A strange boat race might have left Oxford blue, but Oxford movement had a good showing at the Olympics, whose torch came through our Iffley Road stadium (our alumni winning three gold medals gave us something to cheer about, too).
It’s not always news when Oxford bags an award, but we’re delighted that we’ve got another seven British Academy and two Royal Society fellows, two knighthoods, and a Nobel Prize for work done at Oxford. We’ve been giving out some awards, too: including an honorary doctorate to old student Daw Aung San Suu Kyi on her first visit to Europe since her release: yet another world leader cut from Oxford cloth.
Fans of Oxford English (and every other language under the sun), will see we’ve taken three million books out of the New Bodleian Library – putting them safely in storage while we make it bigger, better, and easier to access: including putting more of its treasures on public display from 2015.
From old knowledge to new: This year, we’ve hosted the first genetics study to break 1,000 genomes studied; we’ve found the world’s oldest fossil, and led a landmark study of 65,000 births to learn more about how to give birth safely. From mobile phones in African healthcare, to new gene therapies, to mapping the Bronze Age landscape, a surprising amount of the meaty research you read about has an Oxford source.
But to fill the Oxford shoes of these researchers, we need to train the next generation of thinkers and doers: and that means providing scholarships for the best students to come here regardless of their background.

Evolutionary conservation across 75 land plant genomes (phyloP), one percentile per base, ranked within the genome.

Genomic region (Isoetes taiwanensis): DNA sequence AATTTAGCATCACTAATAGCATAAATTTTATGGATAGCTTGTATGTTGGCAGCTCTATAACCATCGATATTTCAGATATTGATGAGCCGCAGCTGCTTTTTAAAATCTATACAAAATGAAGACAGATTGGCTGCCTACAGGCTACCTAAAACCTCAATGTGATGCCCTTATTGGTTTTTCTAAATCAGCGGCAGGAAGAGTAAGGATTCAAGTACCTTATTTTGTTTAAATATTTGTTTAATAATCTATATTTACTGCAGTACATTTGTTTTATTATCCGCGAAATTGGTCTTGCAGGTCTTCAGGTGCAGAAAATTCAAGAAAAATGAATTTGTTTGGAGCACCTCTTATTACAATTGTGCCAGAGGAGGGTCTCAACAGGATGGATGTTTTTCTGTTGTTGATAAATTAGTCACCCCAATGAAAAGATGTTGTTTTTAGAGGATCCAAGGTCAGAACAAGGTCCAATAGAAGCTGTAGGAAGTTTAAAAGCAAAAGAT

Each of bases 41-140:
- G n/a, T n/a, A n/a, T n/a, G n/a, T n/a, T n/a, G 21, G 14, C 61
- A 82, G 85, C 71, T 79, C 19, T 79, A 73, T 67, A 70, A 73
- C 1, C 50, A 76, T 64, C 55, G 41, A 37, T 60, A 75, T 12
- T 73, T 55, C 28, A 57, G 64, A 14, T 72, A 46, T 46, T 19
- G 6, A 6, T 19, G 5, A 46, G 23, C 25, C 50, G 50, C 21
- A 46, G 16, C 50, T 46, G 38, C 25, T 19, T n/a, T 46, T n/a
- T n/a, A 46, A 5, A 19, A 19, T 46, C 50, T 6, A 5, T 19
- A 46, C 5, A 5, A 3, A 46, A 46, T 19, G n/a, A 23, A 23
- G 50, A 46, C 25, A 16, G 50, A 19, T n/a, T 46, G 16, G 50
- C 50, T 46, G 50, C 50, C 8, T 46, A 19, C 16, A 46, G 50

We’ve seen the arrival of the first cohort of students from our UNIQ summer schools for state school pupils, and the 10th anniversary of Clarendon scholarships for international graduates at Oxford, helping over a 1,000 of the world’s brightest minds to study here from all over the world.
Not that we will ever rest in providing for students: this year marked the start of a new £300 million programme for student support, the largest of its kind for undergraduates in Europe, as well as the largest scholarship scheme for students in the humanities in Oxford’s 900-year history. In terms of numbers, that’s a lot of Oxford commas.
But if you’ve given to Oxford, worked or studied there, or simply take an interest, you can know this ancient and hypermodern university continues to make a life-changing difference to the man or woman on the Oxford street, and streets like it all over the world.
You can read more about Oxford in 2012 on the Annual Review minisite.